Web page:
All skiers crave fresh powder. But for Tom Wallisch and the other Olympic hopefuls who qualified for the U.S. Grand Prix slopestyle finals Friday in Breckenridge, Colo., Mother Nature was way too generous.
All day, winds of up to 25-30 mph prevailed, with gusts of up to 50. Snow blew and drifted so consistently that, after a couple of fruitless attempts by skiers to practice their runs, it was decided that the finals would be cancelled for safety reasons.
The Breckenridge Grand Prix event was the third of five that will help determine who will make the U.S. Freeskiing team in slopestyle — in which skiers are judged on tricks and how they use numerous rails and jumps to their advantage. Because there were no finals, the qualifying scores from Wednesday will be used to rank the skiers.
Wallisch, 26, a Scott Township native and Chartiers Valley High graduate, finished sixth overall and third among Americans in qualifying. After three Olympic qualifying events, he is tied for third among Americans with McRae Williams — Williams holds the tiebreaker because he has a second-place finish, while Wallisch has only finished as high as third — and trails leader Nick Goepper (two first-place finishes) and Bobby Brown (one first place, one second place).
Wallisch couldn’t help but be frustrated by the cancellation. Like most competitors, he had saved some of his best material for the final and was unable to perform it. The decision most benefited Brown, who will get first-place points just based off qualifying.
“It’s great for Bobby Brown, but it’s really bad for other guys who had really low scores in qualifying but could have easily won if it was possible to ski,” Wallisch said. “Nobody really throws down hard in qualifying, so it’s definitely a pretty big rip-off, and it sucks, but it’s kind of what we have to deal with as a snow sport.”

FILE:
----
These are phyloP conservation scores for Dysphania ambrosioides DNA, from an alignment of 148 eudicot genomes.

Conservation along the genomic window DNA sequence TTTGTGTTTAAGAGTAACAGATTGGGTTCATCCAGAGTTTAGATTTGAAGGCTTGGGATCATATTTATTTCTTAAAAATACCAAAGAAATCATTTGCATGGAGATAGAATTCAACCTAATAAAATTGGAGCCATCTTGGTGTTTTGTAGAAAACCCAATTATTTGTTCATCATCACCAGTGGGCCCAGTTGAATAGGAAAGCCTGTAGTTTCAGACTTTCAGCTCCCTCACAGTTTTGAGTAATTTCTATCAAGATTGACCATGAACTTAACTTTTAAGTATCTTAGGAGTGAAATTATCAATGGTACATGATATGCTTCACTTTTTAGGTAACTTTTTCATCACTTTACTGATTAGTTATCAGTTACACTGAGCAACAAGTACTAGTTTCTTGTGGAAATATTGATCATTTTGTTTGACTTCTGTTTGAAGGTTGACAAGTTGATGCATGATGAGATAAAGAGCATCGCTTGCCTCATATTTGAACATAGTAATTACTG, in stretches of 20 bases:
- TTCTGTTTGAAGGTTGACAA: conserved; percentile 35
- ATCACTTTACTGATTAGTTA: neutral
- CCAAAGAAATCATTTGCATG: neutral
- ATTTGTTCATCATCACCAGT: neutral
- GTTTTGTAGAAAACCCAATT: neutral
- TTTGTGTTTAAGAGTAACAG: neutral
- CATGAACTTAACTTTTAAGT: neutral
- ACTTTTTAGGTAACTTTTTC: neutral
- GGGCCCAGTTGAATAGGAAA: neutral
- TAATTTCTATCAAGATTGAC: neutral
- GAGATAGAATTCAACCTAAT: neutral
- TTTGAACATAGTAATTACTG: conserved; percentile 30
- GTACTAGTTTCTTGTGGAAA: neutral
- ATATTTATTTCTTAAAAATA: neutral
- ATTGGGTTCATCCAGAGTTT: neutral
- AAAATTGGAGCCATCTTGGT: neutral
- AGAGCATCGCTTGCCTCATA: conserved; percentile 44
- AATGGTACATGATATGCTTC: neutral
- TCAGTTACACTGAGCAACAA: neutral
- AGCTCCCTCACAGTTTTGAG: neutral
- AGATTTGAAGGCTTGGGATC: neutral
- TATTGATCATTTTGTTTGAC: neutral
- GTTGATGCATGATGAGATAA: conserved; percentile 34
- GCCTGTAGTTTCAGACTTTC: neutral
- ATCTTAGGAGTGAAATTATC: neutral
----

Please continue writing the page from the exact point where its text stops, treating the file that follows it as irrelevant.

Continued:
Wallisch, who won gold in the 2012 X Games slopestyle event, is considered one of the favorites to make the Olympic team. Goepper already has solidified a spot, and it will be tough for Wallisch to jump Brown in the standings with two events left. Wallisch is in position to battle with Williams for third next weekend in the final two runs in the Park City Grand Prix in Park City, Utah, where Wallisch lives and skis on a regular basis.
There is not a defined number of spots that the 26-member U.S. Freeskiing team will reserve for men’s slopestyle in Sochi Winter Games next month. Wallisch believes there’s a chance they could get four because of the quality depth of medal contenders in his sport.
Certainly, he would have liked to have had a chance to finish first or second among Americans on Friday, but he also could have had a rough day and fallen back in the standings.
“I thought this was going to be a great opportunity to get on the podium,” Wallisch said, “be one of the top Americans. I’m definitely very disappointed to leave this venue without being able to really throw down some of the runs that I had in mind.”
On Friday and Saturday next week in Park City, there will be a qualifying and a final each day, simulating the all-in-one setup that will take place in Sochi. By Saturday night, Wallisch should have a good feel for whether he will be an Olympian.
“It’s completely different, having a qualifier and the final in the same day in our sport,” Wallisch said. “It will be a good learning experience and good practice and show who can handle their nerves and be able to put down four runs throughout the day.”